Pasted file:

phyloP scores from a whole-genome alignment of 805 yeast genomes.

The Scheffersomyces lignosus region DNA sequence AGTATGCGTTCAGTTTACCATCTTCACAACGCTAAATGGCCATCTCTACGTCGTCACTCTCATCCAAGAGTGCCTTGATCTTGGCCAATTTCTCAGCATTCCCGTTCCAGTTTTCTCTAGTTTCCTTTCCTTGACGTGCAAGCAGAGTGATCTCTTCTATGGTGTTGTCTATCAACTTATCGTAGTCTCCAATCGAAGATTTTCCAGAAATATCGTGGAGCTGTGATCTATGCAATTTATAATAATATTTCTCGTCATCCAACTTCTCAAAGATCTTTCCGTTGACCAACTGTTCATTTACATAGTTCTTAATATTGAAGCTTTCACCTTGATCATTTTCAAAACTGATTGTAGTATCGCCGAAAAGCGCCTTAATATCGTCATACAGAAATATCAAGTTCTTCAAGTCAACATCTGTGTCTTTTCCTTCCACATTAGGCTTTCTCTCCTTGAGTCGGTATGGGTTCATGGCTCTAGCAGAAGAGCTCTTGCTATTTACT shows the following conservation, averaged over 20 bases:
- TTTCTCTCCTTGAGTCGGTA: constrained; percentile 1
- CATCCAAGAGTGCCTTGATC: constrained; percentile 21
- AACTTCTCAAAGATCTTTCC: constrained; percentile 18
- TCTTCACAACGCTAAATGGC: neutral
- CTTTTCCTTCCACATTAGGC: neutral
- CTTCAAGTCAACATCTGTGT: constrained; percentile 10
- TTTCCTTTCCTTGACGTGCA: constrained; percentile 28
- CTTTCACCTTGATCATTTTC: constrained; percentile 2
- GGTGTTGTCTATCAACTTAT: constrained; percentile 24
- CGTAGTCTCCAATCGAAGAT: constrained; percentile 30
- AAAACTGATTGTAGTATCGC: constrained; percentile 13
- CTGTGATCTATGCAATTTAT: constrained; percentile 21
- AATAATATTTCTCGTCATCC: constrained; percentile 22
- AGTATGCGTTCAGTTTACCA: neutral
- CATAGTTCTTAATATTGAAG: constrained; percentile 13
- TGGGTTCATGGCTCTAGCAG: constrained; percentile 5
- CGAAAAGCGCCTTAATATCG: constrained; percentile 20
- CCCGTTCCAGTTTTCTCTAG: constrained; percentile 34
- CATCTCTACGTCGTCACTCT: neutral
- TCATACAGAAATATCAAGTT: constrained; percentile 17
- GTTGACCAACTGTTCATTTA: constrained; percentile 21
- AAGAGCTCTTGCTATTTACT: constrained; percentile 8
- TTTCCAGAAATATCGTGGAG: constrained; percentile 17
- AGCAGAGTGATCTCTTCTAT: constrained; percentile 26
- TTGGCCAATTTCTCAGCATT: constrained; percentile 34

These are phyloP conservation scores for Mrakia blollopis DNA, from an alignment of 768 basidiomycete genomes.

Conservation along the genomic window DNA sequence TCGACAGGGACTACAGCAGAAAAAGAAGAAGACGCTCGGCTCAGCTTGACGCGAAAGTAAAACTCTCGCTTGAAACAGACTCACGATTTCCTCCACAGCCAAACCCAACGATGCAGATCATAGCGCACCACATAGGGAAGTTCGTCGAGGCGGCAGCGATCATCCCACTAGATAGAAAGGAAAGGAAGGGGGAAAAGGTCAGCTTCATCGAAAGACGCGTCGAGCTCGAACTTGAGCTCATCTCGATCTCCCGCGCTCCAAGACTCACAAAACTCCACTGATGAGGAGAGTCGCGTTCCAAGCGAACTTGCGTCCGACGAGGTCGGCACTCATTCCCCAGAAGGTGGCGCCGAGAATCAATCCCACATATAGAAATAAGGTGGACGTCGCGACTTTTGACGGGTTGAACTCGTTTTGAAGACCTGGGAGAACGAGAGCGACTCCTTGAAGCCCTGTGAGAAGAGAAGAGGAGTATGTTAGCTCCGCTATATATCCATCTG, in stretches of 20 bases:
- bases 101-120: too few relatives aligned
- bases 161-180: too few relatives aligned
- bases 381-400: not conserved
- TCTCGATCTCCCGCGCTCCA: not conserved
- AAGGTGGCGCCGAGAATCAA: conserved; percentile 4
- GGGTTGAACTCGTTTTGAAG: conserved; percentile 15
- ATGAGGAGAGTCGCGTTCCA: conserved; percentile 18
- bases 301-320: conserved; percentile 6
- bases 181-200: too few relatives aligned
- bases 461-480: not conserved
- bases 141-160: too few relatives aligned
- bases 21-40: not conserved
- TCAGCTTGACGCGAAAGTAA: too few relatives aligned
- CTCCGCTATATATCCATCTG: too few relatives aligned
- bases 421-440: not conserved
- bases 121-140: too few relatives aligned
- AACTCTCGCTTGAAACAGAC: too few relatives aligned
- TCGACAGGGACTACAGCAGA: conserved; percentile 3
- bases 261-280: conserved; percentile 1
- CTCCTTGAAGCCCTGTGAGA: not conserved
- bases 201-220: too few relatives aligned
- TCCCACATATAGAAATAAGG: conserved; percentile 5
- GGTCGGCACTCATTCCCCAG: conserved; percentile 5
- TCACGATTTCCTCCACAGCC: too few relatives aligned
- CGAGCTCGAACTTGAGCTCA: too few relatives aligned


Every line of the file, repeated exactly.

phyloP scores from a whole-genome alignment of 805 yeast genomes.

The Scheffersomyces lignosus region DNA sequence AGTATGCGTTCAGTTTACCATCTTCACAACGCTAAATGGCCATCTCTACGTCGTCACTCTCATCCAAGAGTGCCTTGATCTTGGCCAATTTCTCAGCATTCCCGTTCCAGTTTTCTCTAGTTTCCTTTCCTTGACGTGCAAGCAGAGTGATCTCTTCTATGGTGTTGTCTATCAACTTATCGTAGTCTCCAATCGAAGATTTTCCAGAAATATCGTGGAGCTGTGATCTATGCAATTTATAATAATATTTCTCGTCATCCAACTTCTCAAAGATCTTTCCGTTGACCAACTGTTCATTTACATAGTTCTTAATATTGAAGCTTTCACCTTGATCATTTTCAAAACTGATTGTAGTATCGCCGAAAAGCGCCTTAATATCGTCATACAGAAATATCAAGTTCTTCAAGTCAACATCTGTGTCTTTTCCTTCCACATTAGGCTTTCTCTCCTTGAGTCGGTATGGGTTCATGGCTCTAGCAGAAGAGCTCTTGCTATTTACT shows the following conservation, averaged over 20 bases:
- TTTCTCTCCTTGAGTCGGTA: constrained; percentile 1
- CATCCAAGAGTGCCTTGATC: constrained; percentile 21
- AACTTCTCAAAGATCTTTCC: constrained; percentile 18
- TCTTCACAACGCTAAATGGC: neutral
- CTTTTCCTTCCACATTAGGC: neutral
- CTTCAAGTCAACATCTGTGT: constrained; percentile 10
- TTTCCTTTCCTTGACGTGCA: constrained; percentile 28
- CTTTCACCTTGATCATTTTC: constrained; percentile 2
- GGTGTTGTCTATCAACTTAT: constrained; percentile 24
- CGTAGTCTCCAATCGAAGAT: constrained; percentile 30
- AAAACTGATTGTAGTATCGC: constrained; percentile 13
- CTGTGATCTATGCAATTTAT: constrained; percentile 21
- AATAATATTTCTCGTCATCC: constrained; percentile 22
- AGTATGCGTTCAGTTTACCA: neutral
- CATAGTTCTTAATATTGAAG: constrained; percentile 13
- TGGGTTCATGGCTCTAGCAG: constrained; percentile 5
- CGAAAAGCGCCTTAATATCG: constrained; percentile 20
- CCCGTTCCAGTTTTCTCTAG: constrained; percentile 34
- CATCTCTACGTCGTCACTCT: neutral
- TCATACAGAAATATCAAGTT: constrained; percentile 17
- GTTGACCAACTGTTCATTTA: constrained; percentile 21
- AAGAGCTCTTGCTATTTACT: constrained; percentile 8
- TTTCCAGAAATATCGTGGAG: constrained; percentile 17
- AGCAGAGTGATCTCTTCTAT: constrained; percentile 26
- TTGGCCAATTTCTCAGCATT: constrained; percentile 34

These are phyloP conservation scores for Mrakia blollopis DNA, from an alignment of 768 basidiomycete genomes.

Conservation along the genomic window DNA sequence TCGACAGGGACTACAGCAGAAAAAGAAGAAGACGCTCGGCTCAGCTTGACGCGAAAGTAAAACTCTCGCTTGAAACAGACTCACGATTTCCTCCACAGCCAAACCCAACGATGCAGATCATAGCGCACCACATAGGGAAGTTCGTCGAGGCGGCAGCGATCATCCCACTAGATAGAAAGGAAAGGAAGGGGGAAAAGGTCAGCTTCATCGAAAGACGCGTCGAGCTCGAACTTGAGCTCATCTCGATCTCCCGCGCTCCAAGACTCACAAAACTCCACTGATGAGGAGAGTCGCGTTCCAAGCGAACTTGCGTCCGACGAGGTCGGCACTCATTCCCCAGAAGGTGGCGCCGAGAATCAATCCCACATATAGAAATAAGGTGGACGTCGCGACTTTTGACGGGTTGAACTCGTTTTGAAGACCTGGGAGAACGAGAGCGACTCCTTGAAGCCCTGTGAGAAGAGAAGAGGAGTATGTTAGCTCCGCTATATATCCATCTG, in stretches of 20 bases:
- bases 101-120: too few relatives aligned
- bases 161-180: too few relatives aligned
- bases 381-400: not conserved
- TCTCGATCTCCCGCGCTCCA: not conserved
- AAGGTGGCGCCGAGAATCAA: conserved; percentile 4
- GGGTTGAACTCGTTTTGAAG: conserved; percentile 15
- ATGAGGAGAGTCGCGTTCCA: conserved; percentile 18
- bases 301-320: conserved; percentile 6
- bases 181-200: too few relatives aligned
- bases 461-480: not conserved
- bases 141-160: too few relatives aligned
- bases 21-40: not conserved
- TCAGCTTGACGCGAAAGTAA: too few relatives aligned
- CTCCGCTATATATCCATCTG: too few relatives aligned
- bases 421-440: not conserved
- bases 121-140: too few relatives aligned
- AACTCTCGCTTGAAACAGAC: too few relatives aligned
- TCGACAGGGACTACAGCAGA: conserved; percentile 3
- bases 261-280: conserved; percentile 1
- CTCCTTGAAGCCCTGTGAGA: not conserved
- bases 201-220: too few relatives aligned
- TCCCACATATAGAAATAAGG: conserved; percentile 5
- GGTCGGCACTCATTCCCCAG: conserved; percentile 5
- TCACGATTTCCTCCACAGCC: too few relatives aligned
- CGAGCTCGAACTTGAGCTCA: too few relatives aligned